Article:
The Application of Health Psychology in Public Health; Developing and Delivering Health Promotion and Behavioural Interventions

Absalom, G. (2011). The Application of Health Psychology in Public Health; Developing and Delivering Health Promotion and Behavioural Interventions. (Unpublished Doctoral thesis, City University London)

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Abstract

The objectives of the study were to focus on factors affecting smoking and health and to recognise and explore diversity among different groups of men. The overall aim was to gain a better understanding of men in their decision to continue or to stop smoking and the impact this may have on service provision. Seventeen semi-structured interviews with men were conducted; ten with straight men and seven with gay men. The qualitative data was analysed using grounded theory. The theme that emerged from the data was 'Reducing the potential for cognitive dissonance, caused by the action of smoking, by rationalising, normalising and minimising intrinsic and extrinsic factors and negotiating the sense of self'. These intrinsic factors included rationalising maintenance behaviour through understanding the mechanism of smoking, the availability of the product, the life-stage of the smoker, psychosocial factors and sexuality and rationalising future stopping through life changes, perceived likelihood of success and support services. The extrinsic factors included product choice, meaning of smoking on self, interpretation of health advice, health protective behaviour, their relationship with their body and the impact of legislation. These are negotiated by the image of smoking, the image of the product and masculinity. A definitive difference between the two groups to explain their desire to continue to smoke or to stop smoking was not found. The main factors that emerged and implications for service provision are discussed. The challenge for the men is to transfer an awareness of the potential dangers of smoking to themselves to make them more health conscious in the present and to accept any level of smoking behaviour as problematic.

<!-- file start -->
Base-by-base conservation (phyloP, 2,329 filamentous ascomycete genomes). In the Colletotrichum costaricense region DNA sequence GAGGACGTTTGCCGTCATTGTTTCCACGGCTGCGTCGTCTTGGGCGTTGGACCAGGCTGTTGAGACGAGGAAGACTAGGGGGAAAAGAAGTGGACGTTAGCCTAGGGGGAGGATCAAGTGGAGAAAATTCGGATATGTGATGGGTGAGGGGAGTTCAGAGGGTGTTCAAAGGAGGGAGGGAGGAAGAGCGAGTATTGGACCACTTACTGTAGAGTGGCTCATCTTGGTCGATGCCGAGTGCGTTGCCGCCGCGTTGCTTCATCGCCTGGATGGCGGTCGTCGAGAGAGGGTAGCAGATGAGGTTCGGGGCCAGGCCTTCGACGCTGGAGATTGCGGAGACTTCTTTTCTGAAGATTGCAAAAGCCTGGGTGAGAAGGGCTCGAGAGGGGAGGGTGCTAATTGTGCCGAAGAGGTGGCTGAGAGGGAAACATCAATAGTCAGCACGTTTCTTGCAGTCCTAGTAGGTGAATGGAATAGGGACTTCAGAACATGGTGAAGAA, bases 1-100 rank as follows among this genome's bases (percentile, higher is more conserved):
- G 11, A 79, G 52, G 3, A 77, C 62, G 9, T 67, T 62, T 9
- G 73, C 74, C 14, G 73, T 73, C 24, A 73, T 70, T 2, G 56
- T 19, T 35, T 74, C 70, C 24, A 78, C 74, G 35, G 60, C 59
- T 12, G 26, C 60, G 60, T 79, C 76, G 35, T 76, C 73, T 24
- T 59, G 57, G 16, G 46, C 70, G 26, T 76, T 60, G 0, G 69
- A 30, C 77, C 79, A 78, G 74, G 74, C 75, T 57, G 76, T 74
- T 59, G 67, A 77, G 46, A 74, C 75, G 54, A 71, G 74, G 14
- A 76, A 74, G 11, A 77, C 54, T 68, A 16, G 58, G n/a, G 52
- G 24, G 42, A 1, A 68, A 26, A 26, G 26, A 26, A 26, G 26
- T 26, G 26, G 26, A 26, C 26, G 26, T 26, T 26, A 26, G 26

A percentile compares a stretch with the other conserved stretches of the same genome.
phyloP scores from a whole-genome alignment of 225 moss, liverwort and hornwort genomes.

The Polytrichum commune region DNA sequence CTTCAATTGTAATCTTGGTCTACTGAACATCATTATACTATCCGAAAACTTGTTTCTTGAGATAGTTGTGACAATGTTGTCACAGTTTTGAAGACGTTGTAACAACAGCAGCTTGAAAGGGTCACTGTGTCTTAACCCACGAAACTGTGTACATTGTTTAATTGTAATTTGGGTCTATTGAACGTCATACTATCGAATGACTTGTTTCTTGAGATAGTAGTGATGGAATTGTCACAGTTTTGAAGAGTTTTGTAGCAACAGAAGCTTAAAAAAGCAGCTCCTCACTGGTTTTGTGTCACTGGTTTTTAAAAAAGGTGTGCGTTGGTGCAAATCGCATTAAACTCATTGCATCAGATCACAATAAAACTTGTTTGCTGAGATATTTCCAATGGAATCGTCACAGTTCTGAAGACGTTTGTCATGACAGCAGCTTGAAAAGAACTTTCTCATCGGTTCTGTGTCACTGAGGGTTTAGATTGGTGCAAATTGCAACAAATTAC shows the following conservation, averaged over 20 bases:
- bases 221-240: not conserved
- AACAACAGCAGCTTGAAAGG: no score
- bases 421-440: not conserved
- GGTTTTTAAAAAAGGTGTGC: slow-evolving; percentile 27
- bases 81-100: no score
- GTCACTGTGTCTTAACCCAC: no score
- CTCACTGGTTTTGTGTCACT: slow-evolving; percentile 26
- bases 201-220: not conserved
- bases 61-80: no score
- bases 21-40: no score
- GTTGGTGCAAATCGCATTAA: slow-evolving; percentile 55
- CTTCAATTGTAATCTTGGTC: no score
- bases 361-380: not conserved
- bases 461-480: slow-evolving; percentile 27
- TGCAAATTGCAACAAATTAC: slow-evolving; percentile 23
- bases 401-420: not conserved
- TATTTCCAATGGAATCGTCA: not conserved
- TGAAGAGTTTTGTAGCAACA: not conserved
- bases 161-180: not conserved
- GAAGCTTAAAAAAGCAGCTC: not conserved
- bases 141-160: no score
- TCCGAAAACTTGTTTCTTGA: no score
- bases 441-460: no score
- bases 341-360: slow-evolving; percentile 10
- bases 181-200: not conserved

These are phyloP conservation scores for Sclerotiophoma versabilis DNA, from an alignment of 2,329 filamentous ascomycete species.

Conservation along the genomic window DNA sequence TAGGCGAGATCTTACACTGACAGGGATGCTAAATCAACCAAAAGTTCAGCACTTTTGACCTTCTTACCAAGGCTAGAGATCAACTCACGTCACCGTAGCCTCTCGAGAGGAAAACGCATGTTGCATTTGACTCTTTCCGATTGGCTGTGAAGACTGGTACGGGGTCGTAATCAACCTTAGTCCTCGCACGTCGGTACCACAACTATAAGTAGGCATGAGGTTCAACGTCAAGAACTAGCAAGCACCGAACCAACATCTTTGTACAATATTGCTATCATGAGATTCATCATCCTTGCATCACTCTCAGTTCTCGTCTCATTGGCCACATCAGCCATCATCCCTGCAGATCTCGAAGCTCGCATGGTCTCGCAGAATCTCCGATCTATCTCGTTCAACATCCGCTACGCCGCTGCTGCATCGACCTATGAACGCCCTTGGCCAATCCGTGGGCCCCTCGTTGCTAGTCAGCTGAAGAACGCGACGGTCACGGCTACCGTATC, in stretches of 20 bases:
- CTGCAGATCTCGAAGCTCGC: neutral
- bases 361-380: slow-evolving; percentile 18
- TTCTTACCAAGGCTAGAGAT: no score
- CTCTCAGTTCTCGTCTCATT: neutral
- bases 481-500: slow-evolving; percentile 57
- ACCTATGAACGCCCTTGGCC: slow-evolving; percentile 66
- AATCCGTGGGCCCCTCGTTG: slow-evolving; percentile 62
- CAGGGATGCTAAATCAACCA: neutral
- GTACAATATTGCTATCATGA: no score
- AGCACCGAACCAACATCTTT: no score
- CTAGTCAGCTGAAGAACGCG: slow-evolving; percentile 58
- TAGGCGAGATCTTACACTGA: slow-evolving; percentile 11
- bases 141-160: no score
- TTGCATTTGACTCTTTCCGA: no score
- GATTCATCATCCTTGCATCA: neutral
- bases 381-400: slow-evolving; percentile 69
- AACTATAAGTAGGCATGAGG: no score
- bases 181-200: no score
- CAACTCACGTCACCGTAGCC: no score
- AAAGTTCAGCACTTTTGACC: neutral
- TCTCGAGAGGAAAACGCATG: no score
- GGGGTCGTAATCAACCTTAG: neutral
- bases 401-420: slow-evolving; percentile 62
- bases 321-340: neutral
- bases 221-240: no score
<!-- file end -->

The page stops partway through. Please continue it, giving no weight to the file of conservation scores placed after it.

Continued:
Item Type: Thesis (Doctoral)
Subjects: B Philosophy. Psychology. Religion > BF Psychology
Divisions: School of Social Sciences > Department of Psychology
URI: http://openaccess.city.ac.uk/id/eprint/11661

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